Bolt is training for half a dozen meets, beginning in Rome next month, before the world championships at the end of August. There were no world championships or Olympics in 2010.

"Last year was the year for me to breeze out and try to relax and not stress so much," Bolt says. "Every four years, I get a year like last year and I go enjoy myself. I lose one race, just one race. It's not anything important."

It is 6:30 a.m. Bolt drives one of his six cars, a black BMW, into the gravel lot next to the track at the University of the West Indies. This is where he works out most mornings, usually with only a coach and trainer and some friends to run and joke with.

Today is different. Camera crews from Japan and Britain are there. He lies facedown on a rubdown table next to the track, and the cameras zoom as a trainer bends his limbs and rubs in oils. Bolt preens for the cameras, a showman before sunrise.

He strolls onto the track and runs intervals, first shorter, then longer. As he pounds down the straightaway, his own image peers over his shoulder from a billboard for Puma, his German sponsor. He works out in Puma shirt, shorts and shoes, a walking billboard — no, a running one — for the Bolt Collection.

Just after 7, the sun peeks over the mountains surrounding the spartan track. Soon he strips off his shirt in the quickly rising heat. His body looks as if chiseled by a Caribbean Michelangelo, but it is not perfect.

He has scoliosis, a curvature of the spine that led to a series of injuries that stalled his early career. He keeps it in check now with intensive exercises to build his core muscles. On this morning, as he walks back to the starting line for another sprint, Bolt holds both hands behind him, on his lower back. "Probably because I felt a little pain," he'll say later.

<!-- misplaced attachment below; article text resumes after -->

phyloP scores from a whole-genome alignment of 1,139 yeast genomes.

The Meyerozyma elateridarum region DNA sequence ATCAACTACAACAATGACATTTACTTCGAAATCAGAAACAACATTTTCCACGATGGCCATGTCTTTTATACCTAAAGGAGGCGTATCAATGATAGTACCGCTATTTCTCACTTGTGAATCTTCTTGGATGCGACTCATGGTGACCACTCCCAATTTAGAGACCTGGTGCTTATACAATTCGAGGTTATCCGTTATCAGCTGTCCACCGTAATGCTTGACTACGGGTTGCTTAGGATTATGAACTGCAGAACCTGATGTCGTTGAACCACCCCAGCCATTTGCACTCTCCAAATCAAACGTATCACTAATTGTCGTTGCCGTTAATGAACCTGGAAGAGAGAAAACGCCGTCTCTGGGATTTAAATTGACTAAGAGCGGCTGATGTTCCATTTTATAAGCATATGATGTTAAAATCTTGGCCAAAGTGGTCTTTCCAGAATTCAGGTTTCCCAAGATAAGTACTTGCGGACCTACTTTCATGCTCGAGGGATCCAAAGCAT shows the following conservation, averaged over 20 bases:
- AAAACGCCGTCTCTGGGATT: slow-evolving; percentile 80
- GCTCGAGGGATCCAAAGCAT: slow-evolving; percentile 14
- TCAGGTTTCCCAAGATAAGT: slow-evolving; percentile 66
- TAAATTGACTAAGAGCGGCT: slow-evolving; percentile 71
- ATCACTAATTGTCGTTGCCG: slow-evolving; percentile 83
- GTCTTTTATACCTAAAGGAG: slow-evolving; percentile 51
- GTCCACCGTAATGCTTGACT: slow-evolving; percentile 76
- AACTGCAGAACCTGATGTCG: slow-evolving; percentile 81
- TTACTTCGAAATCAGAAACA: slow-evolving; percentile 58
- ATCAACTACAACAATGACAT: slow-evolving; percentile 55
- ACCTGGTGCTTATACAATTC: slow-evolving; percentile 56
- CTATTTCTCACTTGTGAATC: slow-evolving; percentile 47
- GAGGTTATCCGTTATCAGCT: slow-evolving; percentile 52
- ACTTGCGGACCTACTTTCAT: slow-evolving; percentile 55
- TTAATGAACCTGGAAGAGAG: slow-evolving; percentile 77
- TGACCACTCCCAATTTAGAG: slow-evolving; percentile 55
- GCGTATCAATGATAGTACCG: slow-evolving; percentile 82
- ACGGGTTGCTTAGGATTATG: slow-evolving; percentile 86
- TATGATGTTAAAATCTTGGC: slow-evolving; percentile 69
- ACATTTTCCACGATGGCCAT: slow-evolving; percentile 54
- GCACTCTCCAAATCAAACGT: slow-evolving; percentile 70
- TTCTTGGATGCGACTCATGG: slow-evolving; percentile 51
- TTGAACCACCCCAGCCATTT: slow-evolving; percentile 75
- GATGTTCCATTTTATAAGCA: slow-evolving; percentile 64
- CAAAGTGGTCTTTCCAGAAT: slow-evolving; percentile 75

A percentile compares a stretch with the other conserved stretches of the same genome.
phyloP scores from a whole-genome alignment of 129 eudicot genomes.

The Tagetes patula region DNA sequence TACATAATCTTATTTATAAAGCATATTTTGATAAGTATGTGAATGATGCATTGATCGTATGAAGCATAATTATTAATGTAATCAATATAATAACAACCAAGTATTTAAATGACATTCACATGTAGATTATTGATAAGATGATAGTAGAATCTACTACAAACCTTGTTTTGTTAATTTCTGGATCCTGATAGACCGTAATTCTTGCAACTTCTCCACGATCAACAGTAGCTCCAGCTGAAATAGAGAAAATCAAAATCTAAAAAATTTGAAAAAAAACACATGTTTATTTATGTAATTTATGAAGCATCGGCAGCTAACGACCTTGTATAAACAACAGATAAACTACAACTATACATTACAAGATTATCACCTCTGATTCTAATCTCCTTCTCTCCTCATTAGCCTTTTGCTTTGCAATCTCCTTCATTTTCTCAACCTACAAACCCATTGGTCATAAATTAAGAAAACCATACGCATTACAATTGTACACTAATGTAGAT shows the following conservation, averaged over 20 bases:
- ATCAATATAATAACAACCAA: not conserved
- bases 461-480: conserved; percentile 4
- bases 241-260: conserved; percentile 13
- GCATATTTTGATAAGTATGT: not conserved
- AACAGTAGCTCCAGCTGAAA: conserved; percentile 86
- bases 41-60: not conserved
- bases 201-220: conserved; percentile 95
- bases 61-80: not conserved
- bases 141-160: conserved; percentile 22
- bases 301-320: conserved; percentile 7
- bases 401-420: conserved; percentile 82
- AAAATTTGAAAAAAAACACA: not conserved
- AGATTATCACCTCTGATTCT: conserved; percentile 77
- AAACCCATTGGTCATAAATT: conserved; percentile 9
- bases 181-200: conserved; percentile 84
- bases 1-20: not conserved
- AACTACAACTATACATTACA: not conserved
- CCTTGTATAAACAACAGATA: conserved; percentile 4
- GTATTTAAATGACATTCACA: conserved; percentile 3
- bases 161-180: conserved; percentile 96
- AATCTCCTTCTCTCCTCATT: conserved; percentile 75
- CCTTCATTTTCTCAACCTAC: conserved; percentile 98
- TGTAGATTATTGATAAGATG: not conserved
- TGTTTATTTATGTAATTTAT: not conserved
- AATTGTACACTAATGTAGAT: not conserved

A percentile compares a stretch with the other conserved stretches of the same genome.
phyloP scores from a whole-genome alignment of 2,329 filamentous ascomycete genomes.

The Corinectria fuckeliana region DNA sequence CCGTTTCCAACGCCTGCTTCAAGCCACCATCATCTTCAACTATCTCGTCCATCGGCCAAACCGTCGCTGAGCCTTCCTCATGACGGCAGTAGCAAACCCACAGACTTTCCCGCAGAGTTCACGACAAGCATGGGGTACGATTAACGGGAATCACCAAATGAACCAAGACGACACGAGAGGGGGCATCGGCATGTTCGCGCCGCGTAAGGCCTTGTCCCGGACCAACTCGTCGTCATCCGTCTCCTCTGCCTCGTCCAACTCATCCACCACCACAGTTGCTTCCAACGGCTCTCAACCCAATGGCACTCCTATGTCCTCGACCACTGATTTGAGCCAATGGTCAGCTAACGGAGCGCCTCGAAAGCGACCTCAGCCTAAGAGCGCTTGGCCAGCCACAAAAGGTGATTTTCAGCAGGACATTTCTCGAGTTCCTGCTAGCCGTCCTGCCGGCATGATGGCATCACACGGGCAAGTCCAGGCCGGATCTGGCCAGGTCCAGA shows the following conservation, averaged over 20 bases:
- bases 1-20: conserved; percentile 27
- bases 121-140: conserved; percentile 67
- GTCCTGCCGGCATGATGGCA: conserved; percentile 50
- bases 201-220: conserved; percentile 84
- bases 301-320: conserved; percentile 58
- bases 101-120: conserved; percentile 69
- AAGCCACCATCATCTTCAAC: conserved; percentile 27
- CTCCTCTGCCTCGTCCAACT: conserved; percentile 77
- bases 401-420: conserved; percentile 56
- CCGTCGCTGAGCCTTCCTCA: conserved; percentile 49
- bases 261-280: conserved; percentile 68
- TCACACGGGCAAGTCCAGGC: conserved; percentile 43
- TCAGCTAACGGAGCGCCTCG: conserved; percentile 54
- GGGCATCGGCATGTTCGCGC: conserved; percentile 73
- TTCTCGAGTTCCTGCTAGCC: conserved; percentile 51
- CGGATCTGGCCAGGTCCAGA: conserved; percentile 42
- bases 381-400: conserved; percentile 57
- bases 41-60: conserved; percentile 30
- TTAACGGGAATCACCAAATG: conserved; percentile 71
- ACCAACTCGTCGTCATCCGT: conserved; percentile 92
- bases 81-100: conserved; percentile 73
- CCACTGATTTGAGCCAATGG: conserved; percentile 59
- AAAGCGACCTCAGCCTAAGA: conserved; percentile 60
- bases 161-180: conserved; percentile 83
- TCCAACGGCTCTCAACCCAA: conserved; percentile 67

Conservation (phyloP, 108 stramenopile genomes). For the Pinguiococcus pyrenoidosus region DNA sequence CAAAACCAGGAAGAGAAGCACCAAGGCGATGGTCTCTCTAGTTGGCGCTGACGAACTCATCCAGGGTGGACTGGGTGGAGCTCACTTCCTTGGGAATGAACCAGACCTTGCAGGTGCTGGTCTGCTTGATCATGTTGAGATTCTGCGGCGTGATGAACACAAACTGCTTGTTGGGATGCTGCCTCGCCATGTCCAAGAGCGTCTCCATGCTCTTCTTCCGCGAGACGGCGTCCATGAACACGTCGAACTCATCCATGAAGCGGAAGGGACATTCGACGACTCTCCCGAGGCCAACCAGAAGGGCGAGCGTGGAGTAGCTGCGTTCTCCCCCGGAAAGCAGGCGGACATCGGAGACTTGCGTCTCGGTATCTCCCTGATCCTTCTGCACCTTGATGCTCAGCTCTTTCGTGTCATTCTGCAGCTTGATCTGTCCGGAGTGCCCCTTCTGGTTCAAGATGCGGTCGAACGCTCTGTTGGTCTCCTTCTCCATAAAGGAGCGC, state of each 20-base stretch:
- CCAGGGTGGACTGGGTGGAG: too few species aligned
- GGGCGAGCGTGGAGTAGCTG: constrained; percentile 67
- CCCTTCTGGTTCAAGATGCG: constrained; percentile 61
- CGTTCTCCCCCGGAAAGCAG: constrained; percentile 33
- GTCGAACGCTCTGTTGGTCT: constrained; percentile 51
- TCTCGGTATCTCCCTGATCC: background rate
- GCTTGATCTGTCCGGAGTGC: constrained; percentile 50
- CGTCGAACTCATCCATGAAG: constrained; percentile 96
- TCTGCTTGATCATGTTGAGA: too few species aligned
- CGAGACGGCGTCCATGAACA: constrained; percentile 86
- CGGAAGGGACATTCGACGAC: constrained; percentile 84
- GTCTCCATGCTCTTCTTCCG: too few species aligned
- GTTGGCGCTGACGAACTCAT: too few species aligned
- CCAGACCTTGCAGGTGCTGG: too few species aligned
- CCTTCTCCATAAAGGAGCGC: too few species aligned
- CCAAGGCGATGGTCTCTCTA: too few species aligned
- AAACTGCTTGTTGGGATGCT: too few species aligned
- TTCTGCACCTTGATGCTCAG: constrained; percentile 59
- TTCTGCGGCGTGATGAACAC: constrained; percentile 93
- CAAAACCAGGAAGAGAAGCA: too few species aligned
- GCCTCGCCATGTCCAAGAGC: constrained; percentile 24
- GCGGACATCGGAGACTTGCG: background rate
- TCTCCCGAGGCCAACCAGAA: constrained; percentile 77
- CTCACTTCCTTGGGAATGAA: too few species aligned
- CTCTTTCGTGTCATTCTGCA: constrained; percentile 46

Bolt lies flat on the track at one point as his trainer folds him into more pretzel shapes. As Bolt rises to run again, pebbles stick to the perspiration on his back like modern art.

At last he is done. Bolt breathes hard as he trades track shoes for yellow flip-flops. He variously talks on his cellphone or calls out to nearby friends as he is stretched and rubbed one last time. Most of the cameras have enough footage by now. "Why aren't you taking any pictures?" he asks with a laugh.

At 8, he climbs back into his BMW with three pals and squeals out of the parking lot, kicking up gravel and dust. Yes, Bolt even drives fast.

"I was just putting on a show for the cameras," he'll say later.

'I perform for the people'
Bolt sees himself as more than mere athlete. He is a performer on the world stage.

"When people come to watch you, yeah, they want to see you compete, but they want to see something different, I think," he says. "And that's why I love people come to see me, because I make them enjoy watching me."

It's an interesting way to look at it — he makes people enjoy.

"That's why I classify myself as a performer," he says. "I perform for the people. And when I win, I do crazy things, so enjoy it."

He is famous for his dance moves and poses after his golds in Beijing. The one where he bends back and appears to hold a quiver in a bow, often called the lightning bolt, comes from To Di World, a Jamaican dance move.

"I put my little spin on it and made it my own," he says.

He's not settled on any dance moves for London: "I work with what is hot at the moment."

Bolt has always tested clean, but he sets records in a cynical age, when greatness on a grand scale often seems suspect.

"It's not fair, but I understand," he says. "I definitely understand why people judge. Why people want to say, 'That can't be real.' "

Bolt thinks world doping authorities are doing a good job and that track "will get cleaner over time," leading fans gradually to accept greatness again.

"People will doubt me and say a lot of things," he says, "but I know within myself that I am doing it straight."